1. Gholin
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    Gholin Member

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    Writing a Scaredy-Cat who deals with scary things

    Discussion in 'Character Development' started by Gholin, Oct 26, 2011.

    Hey there.

    I'm writing a Novella where my main character is a scaredy-cat, and it is constantly placed in scary situations, but I have a few problems and I am hoping you guys can help me figure out some ways to handle them. It's a humorous horror for kids and teens and I want the story to be funny and scary.

    My first problem is, I have never written horror, per se, so I don't have a lot of ways to make the reader scared alongside my MC. Does anyone know where some good references on writing horror might be?

    Secondly, my character is scared to death of things he is going up against. How can I represent this without having him "freeze" or look shocked every single scene? I don't really know how to represent all these aspects of his fear. He needs great motivation, obviously, to face these things, but how can I avoid making him "freak out and flee" on every page, or at least, not use the same reactions for everything he goes against. I'm worried my story will be about a guy paralyzed and fleeing most of the time, but I really like the idea of a scaredy-cat facing scary things as a job.

    Thank you for any advice you guys can give me!
     
  2. Scribe Rewan
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    Scribe Rewan Contributing Member

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    Can't help with the horror part, but as for your MC, you may like to look at any Terry Pratchett book focussing on Rincewind, who is a cowardly wizard who gets drawn into all sorts of trouble. He always has to resolve the situation, as he is the MC, but he always does it in as cowardly a way as possible. Plus of course, Pratchett is extremely funny, so it's twice as good a source of inspiration :)
     
  3. Gholin
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    Gholin Member

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    Thank you! That's an excellent suggestion to find inspiration from Rincewind. He does have a negative trait that ends up fun to observe and he is still a strong MC. I remember really liking him in the movie version of Color of Magic, and I happen to have that book (just haven't read it yet). Guess I got a new project there!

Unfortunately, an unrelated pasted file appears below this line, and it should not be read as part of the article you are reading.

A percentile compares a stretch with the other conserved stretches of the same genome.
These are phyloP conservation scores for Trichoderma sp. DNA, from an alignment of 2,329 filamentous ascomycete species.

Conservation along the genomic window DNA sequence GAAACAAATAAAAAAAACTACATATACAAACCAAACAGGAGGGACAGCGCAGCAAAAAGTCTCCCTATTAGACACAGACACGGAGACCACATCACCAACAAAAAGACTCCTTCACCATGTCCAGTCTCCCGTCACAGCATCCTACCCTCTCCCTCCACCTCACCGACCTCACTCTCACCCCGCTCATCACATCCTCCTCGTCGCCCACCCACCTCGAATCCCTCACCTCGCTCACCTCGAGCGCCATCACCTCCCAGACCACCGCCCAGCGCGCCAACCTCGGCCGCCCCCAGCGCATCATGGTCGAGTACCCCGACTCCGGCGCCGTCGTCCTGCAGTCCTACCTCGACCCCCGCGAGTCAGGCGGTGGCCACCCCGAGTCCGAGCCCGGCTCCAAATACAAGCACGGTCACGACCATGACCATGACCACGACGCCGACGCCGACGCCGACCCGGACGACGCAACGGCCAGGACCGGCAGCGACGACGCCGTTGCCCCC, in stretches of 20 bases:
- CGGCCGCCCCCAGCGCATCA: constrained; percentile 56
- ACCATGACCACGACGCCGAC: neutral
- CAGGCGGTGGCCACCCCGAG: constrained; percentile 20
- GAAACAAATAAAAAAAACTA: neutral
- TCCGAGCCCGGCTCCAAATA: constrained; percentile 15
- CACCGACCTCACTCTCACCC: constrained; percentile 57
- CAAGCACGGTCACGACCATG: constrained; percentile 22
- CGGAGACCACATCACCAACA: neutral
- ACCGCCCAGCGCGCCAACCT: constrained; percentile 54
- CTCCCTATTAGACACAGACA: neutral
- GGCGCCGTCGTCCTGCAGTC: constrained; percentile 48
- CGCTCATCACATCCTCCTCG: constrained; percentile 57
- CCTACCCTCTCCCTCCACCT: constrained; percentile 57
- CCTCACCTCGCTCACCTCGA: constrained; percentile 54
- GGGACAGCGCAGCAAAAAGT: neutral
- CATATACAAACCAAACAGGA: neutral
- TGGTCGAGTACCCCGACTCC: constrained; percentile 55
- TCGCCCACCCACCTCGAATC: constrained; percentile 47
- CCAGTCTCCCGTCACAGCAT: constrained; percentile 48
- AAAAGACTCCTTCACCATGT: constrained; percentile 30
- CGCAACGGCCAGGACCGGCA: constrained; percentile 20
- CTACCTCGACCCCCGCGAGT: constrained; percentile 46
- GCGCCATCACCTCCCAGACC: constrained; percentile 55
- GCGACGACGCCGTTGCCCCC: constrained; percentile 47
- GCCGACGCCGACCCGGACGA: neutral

So does anyone have any suggestions on where I can find advice on writing horror? It seems to be pretty minimal on the web from what I can see, which is quite surprising! Thanks again!
     
  4. topeka sal
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    topeka sal Senior Member

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    No horror advice, but a couple of film scaredy-cat examples are Indiana Jones when he encounters snakes, and the wonderful portrayal by Roy Scheider of the Chief of Police (Chief Brogan?) in Jaws... "I think we're gonna need a bigger boat"...
     
  5. SeverinR
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    SeverinR Contributing Member

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    My go to character that fits this description is
    Norvel Rogers of the Mystery inc.
    Shaggy

    Scooby doo.

    Look at him as a character,
    look to other horror books and movies for inspiration.

    Scooby doo always proved the paranormal was man made.
    What if this one can't always prove it?
    Maybe some he does ghost busting? Ghost whispering?

    Read and look at others that write scary and humorous paranormal books, and combine it all into your own.
     
  6. spklvr
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    spklvr Contributing Member Contributor

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    Showing him growing as he keeps on facing his fears would probably be a good way to change things up. Maybe at the beginning he panics and wants to flee, but by the end he has gradually become level-headed and brave when facing his fears.
     
  7. Gholin
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    Gholin Member

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    Got any humorous paranormal books in mind?

    My guy is definitely a ghost whisperer more than anything, and unfortunately, without realizing it, he may be a lot like Shaggy (personality-wise) now that I think of it. Only difference is the ghosts are real and he's working with them, trying to solve the problems to help paranormals and normals to coexist, rather than solve a mystery on why there are paranormal dealings going on. He's also not a hippy so I suppose he's different enough from Shaggy.

    I like the spklvr's idea too. He should grow as he faces fears, and eventually get to the point where he's still scared, but sticks around longer to face his fear.
     
  8. picklzzz
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    picklzzz Senior Member

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    I think it may be interesting to have the character imagine things are worse than they are. Then, as he calms a little and is better able to handle things, reverse it and make things worse than he thinks. That may be the horror part - or the most terrifying climax of all.

    I was trying to write a horror story a month or so ago, but everything I wrote didn't seem to fit the bill. I've never tried to write one like you're writing. However, I liked this website. I agree that it was tough to find horror writing sites on the web, but I found this.

    http://www.joemynhardt.com/blog/on-writing-horror-short-stories-part-1-

    Good luck!
     

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